Shanahan: ‘I hate what Ray Emery did’


The NHL’s chief disciplinarian didn’t like what Flyers goalie Ray Emery did Friday versus Washington.

In fact, he “hated” it.

But despite his clear disdain for Emery’s actions — specifically, the ones where Emery skated down the ice to attack Capitals goalie Braden Holtby — Brendan Shanahan didn’t feel it was worth a suspension based on the current NHL rulebook and past supplementary discipline rulings.

“I hate what Ray Emery did,” Shanahan said today on Sportsnet’s Hockey Central. “I wouldn’t like it if I were a teammate of his. I wouldn’t like it if I were an opponent of his. And I think, more important, if the rest of the caretakers of our game, the general managers, don’t like it, it’s important for us to say when a rule is not properly addressed in the rulebook. And I don’t think it is.”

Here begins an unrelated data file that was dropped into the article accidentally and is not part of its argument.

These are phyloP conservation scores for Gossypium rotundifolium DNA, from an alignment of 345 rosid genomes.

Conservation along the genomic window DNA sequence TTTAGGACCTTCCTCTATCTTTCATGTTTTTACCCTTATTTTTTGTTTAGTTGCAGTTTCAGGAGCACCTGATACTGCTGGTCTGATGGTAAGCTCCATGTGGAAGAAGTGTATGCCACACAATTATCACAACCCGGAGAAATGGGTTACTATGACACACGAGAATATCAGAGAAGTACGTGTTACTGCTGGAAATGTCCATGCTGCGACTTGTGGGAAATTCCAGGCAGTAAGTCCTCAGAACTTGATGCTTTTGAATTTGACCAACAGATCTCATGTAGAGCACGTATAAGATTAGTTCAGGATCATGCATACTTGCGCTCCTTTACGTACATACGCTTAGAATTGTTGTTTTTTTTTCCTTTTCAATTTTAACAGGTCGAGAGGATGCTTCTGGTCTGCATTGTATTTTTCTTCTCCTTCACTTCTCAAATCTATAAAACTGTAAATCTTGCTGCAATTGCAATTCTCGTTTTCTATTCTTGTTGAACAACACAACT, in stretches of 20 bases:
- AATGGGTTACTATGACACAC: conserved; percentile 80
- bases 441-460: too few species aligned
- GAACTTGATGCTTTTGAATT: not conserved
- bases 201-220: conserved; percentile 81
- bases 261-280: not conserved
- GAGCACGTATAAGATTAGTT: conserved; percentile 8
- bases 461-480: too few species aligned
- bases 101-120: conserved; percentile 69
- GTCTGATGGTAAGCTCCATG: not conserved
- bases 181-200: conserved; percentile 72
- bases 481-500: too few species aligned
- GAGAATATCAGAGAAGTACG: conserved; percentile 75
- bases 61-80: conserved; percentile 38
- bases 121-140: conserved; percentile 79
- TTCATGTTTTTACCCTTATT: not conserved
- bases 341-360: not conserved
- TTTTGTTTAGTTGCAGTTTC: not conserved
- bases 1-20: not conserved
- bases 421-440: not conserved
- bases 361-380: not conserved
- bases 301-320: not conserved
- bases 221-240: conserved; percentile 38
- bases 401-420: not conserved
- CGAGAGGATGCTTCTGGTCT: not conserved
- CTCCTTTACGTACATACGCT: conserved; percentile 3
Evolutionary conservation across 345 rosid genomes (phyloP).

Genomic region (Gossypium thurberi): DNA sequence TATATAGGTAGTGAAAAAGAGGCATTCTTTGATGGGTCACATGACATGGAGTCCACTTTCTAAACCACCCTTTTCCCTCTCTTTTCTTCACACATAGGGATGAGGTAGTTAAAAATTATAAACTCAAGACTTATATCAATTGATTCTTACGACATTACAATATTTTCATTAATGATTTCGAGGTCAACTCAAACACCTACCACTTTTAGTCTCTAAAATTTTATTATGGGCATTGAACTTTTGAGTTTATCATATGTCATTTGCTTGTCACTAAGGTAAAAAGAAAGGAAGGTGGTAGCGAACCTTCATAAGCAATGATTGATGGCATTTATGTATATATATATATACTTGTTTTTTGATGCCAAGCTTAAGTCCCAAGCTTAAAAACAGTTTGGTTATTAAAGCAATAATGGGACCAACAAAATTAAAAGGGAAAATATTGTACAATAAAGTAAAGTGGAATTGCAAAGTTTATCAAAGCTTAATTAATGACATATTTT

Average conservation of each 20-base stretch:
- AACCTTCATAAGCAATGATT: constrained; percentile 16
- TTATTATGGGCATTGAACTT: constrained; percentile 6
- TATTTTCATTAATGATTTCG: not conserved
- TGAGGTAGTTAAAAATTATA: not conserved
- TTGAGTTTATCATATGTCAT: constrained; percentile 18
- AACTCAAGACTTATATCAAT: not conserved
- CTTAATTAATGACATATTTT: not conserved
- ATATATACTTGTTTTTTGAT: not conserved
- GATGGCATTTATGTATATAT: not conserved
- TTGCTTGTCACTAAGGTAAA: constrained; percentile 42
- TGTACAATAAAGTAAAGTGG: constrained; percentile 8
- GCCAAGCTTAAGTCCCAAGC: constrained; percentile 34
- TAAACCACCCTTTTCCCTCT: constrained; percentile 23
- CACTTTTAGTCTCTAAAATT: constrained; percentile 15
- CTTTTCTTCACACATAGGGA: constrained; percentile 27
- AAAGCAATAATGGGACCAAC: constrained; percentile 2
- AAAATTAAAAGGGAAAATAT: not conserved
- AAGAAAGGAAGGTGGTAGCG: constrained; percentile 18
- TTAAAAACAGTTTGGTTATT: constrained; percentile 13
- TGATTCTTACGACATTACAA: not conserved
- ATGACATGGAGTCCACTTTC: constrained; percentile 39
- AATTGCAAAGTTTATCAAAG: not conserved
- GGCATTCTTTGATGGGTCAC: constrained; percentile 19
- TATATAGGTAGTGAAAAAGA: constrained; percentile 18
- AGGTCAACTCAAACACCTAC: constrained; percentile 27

Shanahan did reference the one-game suspension he gave to then-Ottawa player Matt Carkner in April of 2012 for being the aggressor in an altercation with an unwilling opponent, Rangers forward Brian Boyle.

The difference? Shanahan felt the Carkner incident was “much worse” than Friday’s incident, and also noted that Carkner had a history. As such, he couldn’t justify a suspension for Emery, even if Emery was clearly guilty of breaking the aggressor rule (see below).

“If you look at the two [incidents] and line them up, it’s not the same,” said Shanahan.

From the NHL’s rulebook:

46.2 Aggressor – The aggressor in an altercation shall be the player who continues to throw punches in an attempt to inflict punishment on his opponent who is in a defenseless position or who is an unwilling combatant.

A player must be deemed the aggressor when he has clearly won the fight but he continues throwing and landing punches in a further attempt to inflict punishment and/or injury on his opponent who is no longer in a position to defend himself.

A player who is deemed to be the aggressor of an altercation shall be assessed a major penalty for fighting and a game misconduct.

A player who is deemed to be the aggressor of an altercation will have this recorded as an aggressor of an altercation for statistical and suspension purposes.